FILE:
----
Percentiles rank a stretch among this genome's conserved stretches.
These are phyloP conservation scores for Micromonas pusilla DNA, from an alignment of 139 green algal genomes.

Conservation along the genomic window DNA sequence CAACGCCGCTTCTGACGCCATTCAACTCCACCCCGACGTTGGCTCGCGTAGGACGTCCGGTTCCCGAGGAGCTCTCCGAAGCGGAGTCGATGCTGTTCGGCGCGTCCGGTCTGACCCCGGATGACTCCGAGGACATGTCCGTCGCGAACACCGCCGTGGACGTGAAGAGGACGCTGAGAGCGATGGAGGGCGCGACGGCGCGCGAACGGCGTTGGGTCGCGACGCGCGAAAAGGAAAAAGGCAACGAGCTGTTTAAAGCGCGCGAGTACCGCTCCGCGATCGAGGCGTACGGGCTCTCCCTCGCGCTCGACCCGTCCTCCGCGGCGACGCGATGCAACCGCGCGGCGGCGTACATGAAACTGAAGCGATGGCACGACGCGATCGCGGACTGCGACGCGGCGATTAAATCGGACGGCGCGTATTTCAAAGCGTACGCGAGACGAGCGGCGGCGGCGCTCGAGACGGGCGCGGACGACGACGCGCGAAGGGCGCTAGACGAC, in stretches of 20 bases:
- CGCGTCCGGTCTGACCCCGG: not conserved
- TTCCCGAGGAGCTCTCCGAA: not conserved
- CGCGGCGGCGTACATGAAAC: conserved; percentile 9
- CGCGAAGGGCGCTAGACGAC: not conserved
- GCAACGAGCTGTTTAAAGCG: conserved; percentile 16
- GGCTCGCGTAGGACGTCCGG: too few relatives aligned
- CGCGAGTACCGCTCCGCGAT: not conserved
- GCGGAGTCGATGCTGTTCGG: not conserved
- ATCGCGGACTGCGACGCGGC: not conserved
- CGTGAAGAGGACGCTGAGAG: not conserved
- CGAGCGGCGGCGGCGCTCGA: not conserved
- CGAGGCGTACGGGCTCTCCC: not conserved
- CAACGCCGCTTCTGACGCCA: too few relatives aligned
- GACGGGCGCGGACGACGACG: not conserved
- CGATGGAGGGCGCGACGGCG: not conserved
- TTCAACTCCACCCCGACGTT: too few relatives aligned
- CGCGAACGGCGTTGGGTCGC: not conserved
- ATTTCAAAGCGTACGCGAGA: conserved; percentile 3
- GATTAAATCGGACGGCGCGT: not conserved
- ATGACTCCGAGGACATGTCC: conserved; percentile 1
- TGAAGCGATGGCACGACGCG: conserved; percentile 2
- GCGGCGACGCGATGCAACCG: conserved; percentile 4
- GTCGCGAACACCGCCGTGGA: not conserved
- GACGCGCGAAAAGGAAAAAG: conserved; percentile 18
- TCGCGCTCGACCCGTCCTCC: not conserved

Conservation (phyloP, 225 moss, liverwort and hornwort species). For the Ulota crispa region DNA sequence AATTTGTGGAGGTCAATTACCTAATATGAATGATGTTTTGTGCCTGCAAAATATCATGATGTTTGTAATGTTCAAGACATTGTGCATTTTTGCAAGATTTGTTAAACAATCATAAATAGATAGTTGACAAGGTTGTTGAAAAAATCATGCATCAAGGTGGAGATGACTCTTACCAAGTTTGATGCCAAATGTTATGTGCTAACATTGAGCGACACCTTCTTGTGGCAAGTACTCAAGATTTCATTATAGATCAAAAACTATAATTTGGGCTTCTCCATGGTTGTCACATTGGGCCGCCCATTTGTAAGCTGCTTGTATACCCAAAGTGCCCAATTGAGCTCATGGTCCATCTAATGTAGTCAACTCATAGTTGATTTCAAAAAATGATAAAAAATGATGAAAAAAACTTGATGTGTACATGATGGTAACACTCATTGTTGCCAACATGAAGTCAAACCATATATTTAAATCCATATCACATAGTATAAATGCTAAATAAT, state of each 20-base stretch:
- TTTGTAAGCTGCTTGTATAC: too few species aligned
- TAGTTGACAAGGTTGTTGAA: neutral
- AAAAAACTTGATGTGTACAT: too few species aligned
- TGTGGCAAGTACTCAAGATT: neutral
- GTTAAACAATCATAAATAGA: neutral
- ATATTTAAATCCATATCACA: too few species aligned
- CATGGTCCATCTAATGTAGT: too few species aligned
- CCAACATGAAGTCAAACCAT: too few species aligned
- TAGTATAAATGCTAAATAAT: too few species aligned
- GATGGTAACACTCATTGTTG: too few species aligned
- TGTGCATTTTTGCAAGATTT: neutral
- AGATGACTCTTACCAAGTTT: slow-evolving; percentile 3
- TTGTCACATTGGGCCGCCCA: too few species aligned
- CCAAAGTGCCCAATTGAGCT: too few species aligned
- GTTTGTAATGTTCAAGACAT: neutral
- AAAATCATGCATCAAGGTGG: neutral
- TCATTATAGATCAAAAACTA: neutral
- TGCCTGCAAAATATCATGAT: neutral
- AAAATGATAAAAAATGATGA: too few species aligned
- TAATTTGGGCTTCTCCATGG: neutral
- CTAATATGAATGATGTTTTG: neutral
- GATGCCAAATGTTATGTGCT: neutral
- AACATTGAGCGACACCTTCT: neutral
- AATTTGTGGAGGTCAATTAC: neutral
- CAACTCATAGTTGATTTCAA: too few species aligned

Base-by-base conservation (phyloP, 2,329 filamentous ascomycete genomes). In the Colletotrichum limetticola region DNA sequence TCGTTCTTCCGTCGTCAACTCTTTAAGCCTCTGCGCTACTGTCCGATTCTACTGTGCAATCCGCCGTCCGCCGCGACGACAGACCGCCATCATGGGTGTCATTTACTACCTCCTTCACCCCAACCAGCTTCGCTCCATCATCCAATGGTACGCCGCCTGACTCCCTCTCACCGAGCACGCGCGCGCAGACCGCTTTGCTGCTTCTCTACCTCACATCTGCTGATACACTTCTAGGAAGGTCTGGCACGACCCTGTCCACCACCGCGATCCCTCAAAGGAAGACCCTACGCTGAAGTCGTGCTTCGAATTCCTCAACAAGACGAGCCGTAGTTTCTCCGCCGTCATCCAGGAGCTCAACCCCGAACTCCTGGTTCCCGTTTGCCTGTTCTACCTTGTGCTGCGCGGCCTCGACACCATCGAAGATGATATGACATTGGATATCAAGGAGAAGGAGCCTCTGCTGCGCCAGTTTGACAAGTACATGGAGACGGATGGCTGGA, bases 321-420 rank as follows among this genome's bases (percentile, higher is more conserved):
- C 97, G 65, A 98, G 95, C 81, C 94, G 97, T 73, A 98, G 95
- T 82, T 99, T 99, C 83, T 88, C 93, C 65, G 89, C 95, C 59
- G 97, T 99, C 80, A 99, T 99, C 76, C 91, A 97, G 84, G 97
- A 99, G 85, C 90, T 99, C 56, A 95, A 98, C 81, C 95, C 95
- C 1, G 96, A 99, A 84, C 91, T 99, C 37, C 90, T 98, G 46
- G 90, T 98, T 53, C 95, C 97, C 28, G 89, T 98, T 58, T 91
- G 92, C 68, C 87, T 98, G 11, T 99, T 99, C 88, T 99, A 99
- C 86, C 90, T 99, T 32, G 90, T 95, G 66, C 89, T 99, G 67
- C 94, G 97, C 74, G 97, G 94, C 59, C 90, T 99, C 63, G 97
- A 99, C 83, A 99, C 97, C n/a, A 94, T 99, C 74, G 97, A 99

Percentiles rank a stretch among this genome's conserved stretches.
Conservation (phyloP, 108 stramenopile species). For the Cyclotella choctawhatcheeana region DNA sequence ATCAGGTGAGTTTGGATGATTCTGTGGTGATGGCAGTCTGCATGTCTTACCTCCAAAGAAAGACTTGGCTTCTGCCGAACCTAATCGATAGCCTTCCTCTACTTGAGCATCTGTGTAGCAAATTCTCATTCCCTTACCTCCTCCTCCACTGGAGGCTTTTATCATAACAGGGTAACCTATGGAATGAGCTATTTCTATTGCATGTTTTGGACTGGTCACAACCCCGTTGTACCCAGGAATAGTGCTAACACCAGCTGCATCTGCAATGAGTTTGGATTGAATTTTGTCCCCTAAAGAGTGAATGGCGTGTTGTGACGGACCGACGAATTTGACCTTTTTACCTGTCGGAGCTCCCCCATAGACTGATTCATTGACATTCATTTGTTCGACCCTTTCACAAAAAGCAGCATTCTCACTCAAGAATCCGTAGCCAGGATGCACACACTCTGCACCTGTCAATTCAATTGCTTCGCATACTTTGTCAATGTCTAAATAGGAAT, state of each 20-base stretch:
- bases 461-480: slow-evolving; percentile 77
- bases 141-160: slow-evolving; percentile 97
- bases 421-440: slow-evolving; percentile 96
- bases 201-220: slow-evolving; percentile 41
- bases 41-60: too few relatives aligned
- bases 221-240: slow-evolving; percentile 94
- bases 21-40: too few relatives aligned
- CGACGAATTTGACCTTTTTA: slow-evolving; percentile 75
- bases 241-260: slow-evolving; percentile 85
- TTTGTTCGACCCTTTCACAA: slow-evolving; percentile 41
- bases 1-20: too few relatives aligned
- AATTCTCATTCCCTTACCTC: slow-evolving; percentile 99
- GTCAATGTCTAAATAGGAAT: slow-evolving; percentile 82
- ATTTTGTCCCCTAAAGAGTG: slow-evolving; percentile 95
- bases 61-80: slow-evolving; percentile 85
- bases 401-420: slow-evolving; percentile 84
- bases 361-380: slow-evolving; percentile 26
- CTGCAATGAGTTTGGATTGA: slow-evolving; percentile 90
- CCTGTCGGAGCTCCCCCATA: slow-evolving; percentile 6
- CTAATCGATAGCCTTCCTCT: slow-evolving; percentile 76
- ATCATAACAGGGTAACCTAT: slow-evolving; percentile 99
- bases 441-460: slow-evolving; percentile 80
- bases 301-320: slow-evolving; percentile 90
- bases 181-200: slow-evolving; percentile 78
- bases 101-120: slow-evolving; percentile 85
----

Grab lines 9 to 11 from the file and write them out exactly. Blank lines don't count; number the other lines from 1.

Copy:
- GGCTCGCGTAGGACGTCCGG: too few relatives aligned
- CGCGAGTACCGCTCCGCGAT: not conserved
- GCGGAGTCGATGCTGTTCGG: not conserved